This is a review I did of the Advanced Elements Convertible Inflatable Kayak after a couple of trips in 2011. It was published on the Advanced Elements UK website which you can take a look at here .
ADVANCED ELEMENTS CONVERTIBLE KAYAK FIRST IMPRESSIONS ON
INITIAL TRIPS OUT IN SCOTLAND & WALES (SOLO & TANDEM)
Like most people who opt for an inflatable kayak, storage space and transit are main factors in their decision. Living in an apartment does not afford me the luxury of having oodles of space in which to store large outdoor leisure items such as rigid shell kayaks so an inflatable was, pretty much, the only choice I had. The word “inflatable” conjures up images of kiddie’s lilos and the playthings one sees at the beach on family days out – my research therefore was focused on finding a high quality inflatable craft that would be a credible alternative to a hard shell kayak.
Once you start looking, the options are quite varied – ranging from the budget priced open style Sevylors right through to the skin-on-frame collapsible Feathercrafts costing several thousand pounds. My budget was no more than £1000 so, the Advanced Elements models complete with a few accessories and a half- decent paddle fitted the bill. After perusing the website several times over and reading the reviews, all of which were very positive, I decided on the Advanced Frame Convertible. I liked the idea of having some flexibility, particularly with using it solo or tandem. There are a good number of accessories available too and it seemed to me that one such accessory, the backbone, was a “must have” which improved the stability and performance of the kayak.
Delivery from Vortex in Bangor was swift accompanied by a friendly little note from Nick offering his advice at any time. The materials used in the construction of this boat are all high quality and it certainly doesn’t give the impression that you’ve just bought a beach toy that will only last a few outings before something goes wrong. In fact, you get the firm impression that, with a little care, this could last you a very long time. Very easy to put up and looks the business when it is.
The first try-out would be a holiday in the far north west of Scotland with a friend and his family. The weather is always a lottery in this part of the UK but we were lucky – sunshine and showers dominated the week with one dismal day and one glorious day. However, the wind was a persistent feature and the sea was not as calm as it could have been. It wasn’t long though before the kayak had been inflated and we were ready for its maiden voyage.
The first thing that struck me was how stable the boat was. It rode the waves with aplomb and handled the swell without any particular feeling of vulnerability or a chance this was going to tip over. There wasn’t a single moment I felt uncomfortable with the situation. One shouldn’t expect this craft to track and glide through the water as easily as a rigid sea kayak – it doesn’t. What it does do is track moderately well, it doesn’t get blown around much at all and can make reasonable progress, especially with two paddlers on board.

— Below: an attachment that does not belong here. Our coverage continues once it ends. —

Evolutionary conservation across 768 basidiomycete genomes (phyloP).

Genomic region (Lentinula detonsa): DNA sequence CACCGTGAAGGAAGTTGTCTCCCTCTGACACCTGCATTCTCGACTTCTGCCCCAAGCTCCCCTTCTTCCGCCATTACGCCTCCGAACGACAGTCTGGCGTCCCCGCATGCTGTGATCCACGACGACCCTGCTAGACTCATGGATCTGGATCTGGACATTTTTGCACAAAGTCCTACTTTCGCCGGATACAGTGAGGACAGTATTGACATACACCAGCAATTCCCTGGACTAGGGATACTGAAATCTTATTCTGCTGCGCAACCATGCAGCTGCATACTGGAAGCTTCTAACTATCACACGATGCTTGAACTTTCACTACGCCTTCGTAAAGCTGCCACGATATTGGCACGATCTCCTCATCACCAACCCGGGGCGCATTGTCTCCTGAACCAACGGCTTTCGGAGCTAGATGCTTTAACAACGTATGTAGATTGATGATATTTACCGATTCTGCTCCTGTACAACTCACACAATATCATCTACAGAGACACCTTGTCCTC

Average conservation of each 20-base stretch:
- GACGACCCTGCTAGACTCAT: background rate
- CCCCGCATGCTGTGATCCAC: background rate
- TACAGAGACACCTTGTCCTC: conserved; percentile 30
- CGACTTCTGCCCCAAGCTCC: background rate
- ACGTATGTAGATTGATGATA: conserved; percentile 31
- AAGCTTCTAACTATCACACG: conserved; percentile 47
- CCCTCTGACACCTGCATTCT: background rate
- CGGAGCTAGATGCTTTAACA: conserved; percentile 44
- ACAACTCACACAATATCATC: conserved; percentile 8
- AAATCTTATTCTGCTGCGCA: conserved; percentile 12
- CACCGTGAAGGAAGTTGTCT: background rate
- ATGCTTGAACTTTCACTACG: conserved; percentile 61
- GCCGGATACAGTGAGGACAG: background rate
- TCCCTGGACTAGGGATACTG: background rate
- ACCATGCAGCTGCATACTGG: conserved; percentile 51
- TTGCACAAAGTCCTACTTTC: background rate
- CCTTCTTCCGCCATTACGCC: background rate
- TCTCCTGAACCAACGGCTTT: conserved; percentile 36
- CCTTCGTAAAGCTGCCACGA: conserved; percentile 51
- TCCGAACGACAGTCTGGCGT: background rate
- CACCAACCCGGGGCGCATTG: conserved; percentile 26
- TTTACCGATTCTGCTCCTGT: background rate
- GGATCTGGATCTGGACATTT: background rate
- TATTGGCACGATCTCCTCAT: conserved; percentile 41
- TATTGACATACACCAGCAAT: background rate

I’m not an experienced kayaker, nor is my mate Tony, but after a few trips out in the confines of the bay, we were confident enough to consider venturing further out and around the headland. If the sea had been a little calmer, I think we would have done but we decided against it this time.
We had four trips out in the kayak in total and the general consensus of opinion was that this vessel gets a royal thumbs up. I was asked by my friend, on the return home, not to get rid of the boat so he obviously enjoyed it and has designs on a few more trips in the future.
The second trip was a weekend in mid-Wales with some other friends. The idea was to take the kayak and my friend’s Canadian canoe for a day out on Lake Bala. This time, I’d be trying the Convertible out solo as my friends and their young family would be in the Canadian canoe. We were blessed with a gloriously sunny, warm day and the lake was mirror smooth. I was looking forward to an easier time paddling, even though I’d be on my own. Being in the middle of a lake, in a kayak on a quiet, balmy late afternoon is such a chill-out experience – one of life’s little treats.
I can’t really think of anything bad to say about the Advanced Frame Convertible – I’m trying to think of something but I can’t. I even love the way it can be stripped down for any maintenance or just to be washed down and dried out. You have the shell, the inner and the floor, that’s about it. Easy to pack away too in a bag that’s big enough to get it all inside without too much difficulty.
I’m of the mind now that, even if I did have the space to store a hard shell kayak, I just might stick with an Advanced Elements Inflatable.